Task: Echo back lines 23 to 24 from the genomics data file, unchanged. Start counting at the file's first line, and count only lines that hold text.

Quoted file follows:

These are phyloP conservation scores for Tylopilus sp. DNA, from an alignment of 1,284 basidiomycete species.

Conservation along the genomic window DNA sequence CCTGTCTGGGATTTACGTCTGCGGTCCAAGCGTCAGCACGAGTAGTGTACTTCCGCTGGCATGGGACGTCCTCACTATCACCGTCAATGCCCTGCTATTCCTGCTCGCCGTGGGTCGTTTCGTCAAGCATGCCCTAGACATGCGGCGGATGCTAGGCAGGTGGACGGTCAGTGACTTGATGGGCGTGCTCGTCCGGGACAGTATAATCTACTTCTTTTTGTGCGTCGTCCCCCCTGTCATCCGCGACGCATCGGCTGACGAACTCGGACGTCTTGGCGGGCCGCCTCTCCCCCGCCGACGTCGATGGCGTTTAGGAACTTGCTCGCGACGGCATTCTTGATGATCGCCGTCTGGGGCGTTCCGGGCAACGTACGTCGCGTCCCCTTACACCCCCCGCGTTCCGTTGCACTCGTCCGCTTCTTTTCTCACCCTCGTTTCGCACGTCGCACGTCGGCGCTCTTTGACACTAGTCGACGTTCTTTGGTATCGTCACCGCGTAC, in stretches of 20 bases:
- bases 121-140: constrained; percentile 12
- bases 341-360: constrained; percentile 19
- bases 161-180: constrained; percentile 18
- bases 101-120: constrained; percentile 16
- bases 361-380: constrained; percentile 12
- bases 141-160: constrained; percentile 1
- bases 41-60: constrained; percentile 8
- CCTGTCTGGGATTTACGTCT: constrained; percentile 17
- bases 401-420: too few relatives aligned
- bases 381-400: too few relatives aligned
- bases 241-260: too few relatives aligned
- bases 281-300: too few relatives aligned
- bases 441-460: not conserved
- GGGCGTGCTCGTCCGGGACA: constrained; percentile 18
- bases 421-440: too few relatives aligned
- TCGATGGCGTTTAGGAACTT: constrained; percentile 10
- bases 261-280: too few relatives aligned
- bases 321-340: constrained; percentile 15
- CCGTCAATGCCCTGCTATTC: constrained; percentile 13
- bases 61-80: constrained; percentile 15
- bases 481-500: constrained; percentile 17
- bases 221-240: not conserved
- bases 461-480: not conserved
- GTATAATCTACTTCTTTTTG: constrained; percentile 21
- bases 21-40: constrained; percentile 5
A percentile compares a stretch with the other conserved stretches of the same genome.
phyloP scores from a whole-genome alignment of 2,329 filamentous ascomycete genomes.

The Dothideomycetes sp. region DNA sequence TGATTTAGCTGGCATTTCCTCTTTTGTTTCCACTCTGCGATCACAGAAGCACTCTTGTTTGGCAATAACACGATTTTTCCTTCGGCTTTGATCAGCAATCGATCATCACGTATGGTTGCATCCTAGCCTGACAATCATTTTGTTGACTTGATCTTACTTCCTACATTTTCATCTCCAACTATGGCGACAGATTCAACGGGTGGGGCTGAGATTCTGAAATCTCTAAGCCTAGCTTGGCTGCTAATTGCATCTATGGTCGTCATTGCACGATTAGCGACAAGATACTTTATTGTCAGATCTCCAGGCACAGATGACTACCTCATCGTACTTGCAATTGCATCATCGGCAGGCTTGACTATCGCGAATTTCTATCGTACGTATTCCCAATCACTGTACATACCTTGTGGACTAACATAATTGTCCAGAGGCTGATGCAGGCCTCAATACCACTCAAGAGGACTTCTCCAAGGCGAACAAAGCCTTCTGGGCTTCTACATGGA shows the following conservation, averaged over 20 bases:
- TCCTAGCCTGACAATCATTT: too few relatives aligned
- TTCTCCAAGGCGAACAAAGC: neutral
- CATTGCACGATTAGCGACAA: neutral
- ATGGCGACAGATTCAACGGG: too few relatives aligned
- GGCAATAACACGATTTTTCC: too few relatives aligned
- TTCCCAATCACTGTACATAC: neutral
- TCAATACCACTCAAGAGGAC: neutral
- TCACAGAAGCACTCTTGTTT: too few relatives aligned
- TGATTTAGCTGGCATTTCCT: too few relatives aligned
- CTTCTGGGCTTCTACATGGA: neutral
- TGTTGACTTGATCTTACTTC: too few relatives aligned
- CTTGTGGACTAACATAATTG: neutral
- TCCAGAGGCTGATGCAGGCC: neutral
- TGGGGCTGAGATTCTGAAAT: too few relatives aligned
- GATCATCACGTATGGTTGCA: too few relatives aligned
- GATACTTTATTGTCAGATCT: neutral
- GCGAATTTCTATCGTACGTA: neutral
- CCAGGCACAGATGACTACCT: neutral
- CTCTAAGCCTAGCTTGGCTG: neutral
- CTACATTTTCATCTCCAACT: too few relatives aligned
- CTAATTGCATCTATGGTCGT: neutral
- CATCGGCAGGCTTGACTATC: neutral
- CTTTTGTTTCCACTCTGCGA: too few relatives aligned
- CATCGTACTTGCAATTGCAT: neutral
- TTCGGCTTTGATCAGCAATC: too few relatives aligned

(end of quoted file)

- bases 481-500: constrained; percentile 17
- bases 221-240: not conserved